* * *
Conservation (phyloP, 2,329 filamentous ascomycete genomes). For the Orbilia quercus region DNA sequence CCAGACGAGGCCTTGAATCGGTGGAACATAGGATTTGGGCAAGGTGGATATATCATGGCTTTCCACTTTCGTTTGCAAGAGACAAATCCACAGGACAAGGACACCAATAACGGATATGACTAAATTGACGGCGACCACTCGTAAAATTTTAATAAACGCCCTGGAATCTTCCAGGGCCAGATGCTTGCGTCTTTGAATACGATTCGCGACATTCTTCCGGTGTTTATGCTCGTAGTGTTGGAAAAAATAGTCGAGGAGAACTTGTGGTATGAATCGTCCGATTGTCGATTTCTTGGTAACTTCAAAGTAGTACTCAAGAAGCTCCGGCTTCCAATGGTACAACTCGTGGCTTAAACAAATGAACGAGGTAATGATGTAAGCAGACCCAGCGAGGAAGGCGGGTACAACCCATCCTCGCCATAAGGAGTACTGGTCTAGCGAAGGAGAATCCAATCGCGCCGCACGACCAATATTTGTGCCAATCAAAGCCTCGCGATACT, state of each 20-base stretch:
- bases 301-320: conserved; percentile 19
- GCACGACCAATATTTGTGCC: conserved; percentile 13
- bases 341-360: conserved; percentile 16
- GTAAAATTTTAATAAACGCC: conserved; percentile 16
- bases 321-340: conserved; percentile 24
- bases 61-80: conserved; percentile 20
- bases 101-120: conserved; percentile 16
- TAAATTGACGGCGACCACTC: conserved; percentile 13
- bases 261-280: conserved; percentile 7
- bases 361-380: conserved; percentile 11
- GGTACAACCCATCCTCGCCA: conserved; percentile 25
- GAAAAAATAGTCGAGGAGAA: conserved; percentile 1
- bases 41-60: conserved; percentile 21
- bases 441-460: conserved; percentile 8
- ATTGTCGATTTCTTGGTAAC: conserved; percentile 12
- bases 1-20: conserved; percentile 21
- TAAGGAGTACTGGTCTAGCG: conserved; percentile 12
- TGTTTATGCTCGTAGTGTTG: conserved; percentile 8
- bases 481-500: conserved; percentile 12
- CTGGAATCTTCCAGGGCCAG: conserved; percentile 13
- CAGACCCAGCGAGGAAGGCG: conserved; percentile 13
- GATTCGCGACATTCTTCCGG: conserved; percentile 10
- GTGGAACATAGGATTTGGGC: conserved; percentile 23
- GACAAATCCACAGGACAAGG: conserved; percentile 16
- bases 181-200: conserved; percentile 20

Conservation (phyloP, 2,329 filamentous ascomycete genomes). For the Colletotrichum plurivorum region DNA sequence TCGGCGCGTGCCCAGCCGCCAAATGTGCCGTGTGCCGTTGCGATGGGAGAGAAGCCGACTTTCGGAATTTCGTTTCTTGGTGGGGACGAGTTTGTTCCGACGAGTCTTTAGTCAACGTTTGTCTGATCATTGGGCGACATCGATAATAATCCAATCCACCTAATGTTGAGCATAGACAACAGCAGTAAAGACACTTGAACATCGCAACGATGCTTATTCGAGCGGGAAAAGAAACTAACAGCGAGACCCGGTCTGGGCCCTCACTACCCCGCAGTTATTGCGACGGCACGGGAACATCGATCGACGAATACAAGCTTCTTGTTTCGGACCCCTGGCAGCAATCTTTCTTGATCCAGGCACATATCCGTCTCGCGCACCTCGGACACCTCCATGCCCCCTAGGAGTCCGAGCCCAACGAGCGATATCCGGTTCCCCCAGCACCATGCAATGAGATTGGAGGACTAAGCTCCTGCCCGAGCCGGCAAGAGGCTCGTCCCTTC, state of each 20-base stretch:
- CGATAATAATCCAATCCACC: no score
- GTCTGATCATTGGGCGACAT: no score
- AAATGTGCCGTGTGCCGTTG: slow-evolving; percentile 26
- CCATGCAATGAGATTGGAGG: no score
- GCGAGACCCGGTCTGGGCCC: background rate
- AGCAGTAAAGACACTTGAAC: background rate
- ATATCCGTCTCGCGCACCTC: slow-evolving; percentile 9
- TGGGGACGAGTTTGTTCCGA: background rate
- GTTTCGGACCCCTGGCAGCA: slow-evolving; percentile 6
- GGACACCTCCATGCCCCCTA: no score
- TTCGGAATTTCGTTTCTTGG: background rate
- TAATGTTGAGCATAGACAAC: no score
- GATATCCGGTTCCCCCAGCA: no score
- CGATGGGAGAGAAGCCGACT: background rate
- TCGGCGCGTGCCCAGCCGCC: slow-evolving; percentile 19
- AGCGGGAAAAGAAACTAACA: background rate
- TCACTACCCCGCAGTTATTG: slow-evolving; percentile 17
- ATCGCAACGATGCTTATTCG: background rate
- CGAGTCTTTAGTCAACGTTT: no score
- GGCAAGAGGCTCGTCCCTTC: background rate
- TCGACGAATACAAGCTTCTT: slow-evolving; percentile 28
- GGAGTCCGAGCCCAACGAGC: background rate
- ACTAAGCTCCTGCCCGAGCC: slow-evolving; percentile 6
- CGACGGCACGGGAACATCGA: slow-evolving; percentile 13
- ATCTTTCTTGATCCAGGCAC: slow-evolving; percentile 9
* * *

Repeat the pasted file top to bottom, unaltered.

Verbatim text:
Conservation (phyloP, 2,329 filamentous ascomycete genomes). For the Orbilia quercus region DNA sequence CCAGACGAGGCCTTGAATCGGTGGAACATAGGATTTGGGCAAGGTGGATATATCATGGCTTTCCACTTTCGTTTGCAAGAGACAAATCCACAGGACAAGGACACCAATAACGGATATGACTAAATTGACGGCGACCACTCGTAAAATTTTAATAAACGCCCTGGAATCTTCCAGGGCCAGATGCTTGCGTCTTTGAATACGATTCGCGACATTCTTCCGGTGTTTATGCTCGTAGTGTTGGAAAAAATAGTCGAGGAGAACTTGTGGTATGAATCGTCCGATTGTCGATTTCTTGGTAACTTCAAAGTAGTACTCAAGAAGCTCCGGCTTCCAATGGTACAACTCGTGGCTTAAACAAATGAACGAGGTAATGATGTAAGCAGACCCAGCGAGGAAGGCGGGTACAACCCATCCTCGCCATAAGGAGTACTGGTCTAGCGAAGGAGAATCCAATCGCGCCGCACGACCAATATTTGTGCCAATCAAAGCCTCGCGATACT, state of each 20-base stretch:
- bases 301-320: conserved; percentile 19
- GCACGACCAATATTTGTGCC: conserved; percentile 13
- bases 341-360: conserved; percentile 16
- GTAAAATTTTAATAAACGCC: conserved; percentile 16
- bases 321-340: conserved; percentile 24
- bases 61-80: conserved; percentile 20
- bases 101-120: conserved; percentile 16
- TAAATTGACGGCGACCACTC: conserved; percentile 13
- bases 261-280: conserved; percentile 7
- bases 361-380: conserved; percentile 11
- GGTACAACCCATCCTCGCCA: conserved; percentile 25
- GAAAAAATAGTCGAGGAGAA: conserved; percentile 1
- bases 41-60: conserved; percentile 21
- bases 441-460: conserved; percentile 8
- ATTGTCGATTTCTTGGTAAC: conserved; percentile 12
- bases 1-20: conserved; percentile 21
- TAAGGAGTACTGGTCTAGCG: conserved; percentile 12
- TGTTTATGCTCGTAGTGTTG: conserved; percentile 8
- bases 481-500: conserved; percentile 12
- CTGGAATCTTCCAGGGCCAG: conserved; percentile 13
- CAGACCCAGCGAGGAAGGCG: conserved; percentile 13
- GATTCGCGACATTCTTCCGG: conserved; percentile 10
- GTGGAACATAGGATTTGGGC: conserved; percentile 23
- GACAAATCCACAGGACAAGG: conserved; percentile 16
- bases 181-200: conserved; percentile 20

Conservation (phyloP, 2,329 filamentous ascomycete genomes). For the Colletotrichum plurivorum region DNA sequence TCGGCGCGTGCCCAGCCGCCAAATGTGCCGTGTGCCGTTGCGATGGGAGAGAAGCCGACTTTCGGAATTTCGTTTCTTGGTGGGGACGAGTTTGTTCCGACGAGTCTTTAGTCAACGTTTGTCTGATCATTGGGCGACATCGATAATAATCCAATCCACCTAATGTTGAGCATAGACAACAGCAGTAAAGACACTTGAACATCGCAACGATGCTTATTCGAGCGGGAAAAGAAACTAACAGCGAGACCCGGTCTGGGCCCTCACTACCCCGCAGTTATTGCGACGGCACGGGAACATCGATCGACGAATACAAGCTTCTTGTTTCGGACCCCTGGCAGCAATCTTTCTTGATCCAGGCACATATCCGTCTCGCGCACCTCGGACACCTCCATGCCCCCTAGGAGTCCGAGCCCAACGAGCGATATCCGGTTCCCCCAGCACCATGCAATGAGATTGGAGGACTAAGCTCCTGCCCGAGCCGGCAAGAGGCTCGTCCCTTC, state of each 20-base stretch:
- CGATAATAATCCAATCCACC: no score
- GTCTGATCATTGGGCGACAT: no score
- AAATGTGCCGTGTGCCGTTG: slow-evolving; percentile 26
- CCATGCAATGAGATTGGAGG: no score
- GCGAGACCCGGTCTGGGCCC: background rate
- AGCAGTAAAGACACTTGAAC: background rate
- ATATCCGTCTCGCGCACCTC: slow-evolving; percentile 9
- TGGGGACGAGTTTGTTCCGA: background rate
- GTTTCGGACCCCTGGCAGCA: slow-evolving; percentile 6
- GGACACCTCCATGCCCCCTA: no score
- TTCGGAATTTCGTTTCTTGG: background rate
- TAATGTTGAGCATAGACAAC: no score
- GATATCCGGTTCCCCCAGCA: no score
- CGATGGGAGAGAAGCCGACT: background rate
- TCGGCGCGTGCCCAGCCGCC: slow-evolving; percentile 19
- AGCGGGAAAAGAAACTAACA: background rate
- TCACTACCCCGCAGTTATTG: slow-evolving; percentile 17
- ATCGCAACGATGCTTATTCG: background rate
- CGAGTCTTTAGTCAACGTTT: no score
- GGCAAGAGGCTCGTCCCTTC: background rate
- TCGACGAATACAAGCTTCTT: slow-evolving; percentile 28
- GGAGTCCGAGCCCAACGAGC: background rate
- ACTAAGCTCCTGCCCGAGCC: slow-evolving; percentile 6
- CGACGGCACGGGAACATCGA: slow-evolving; percentile 13
- ATCTTTCTTGATCCAGGCAC: slow-evolving; percentile 9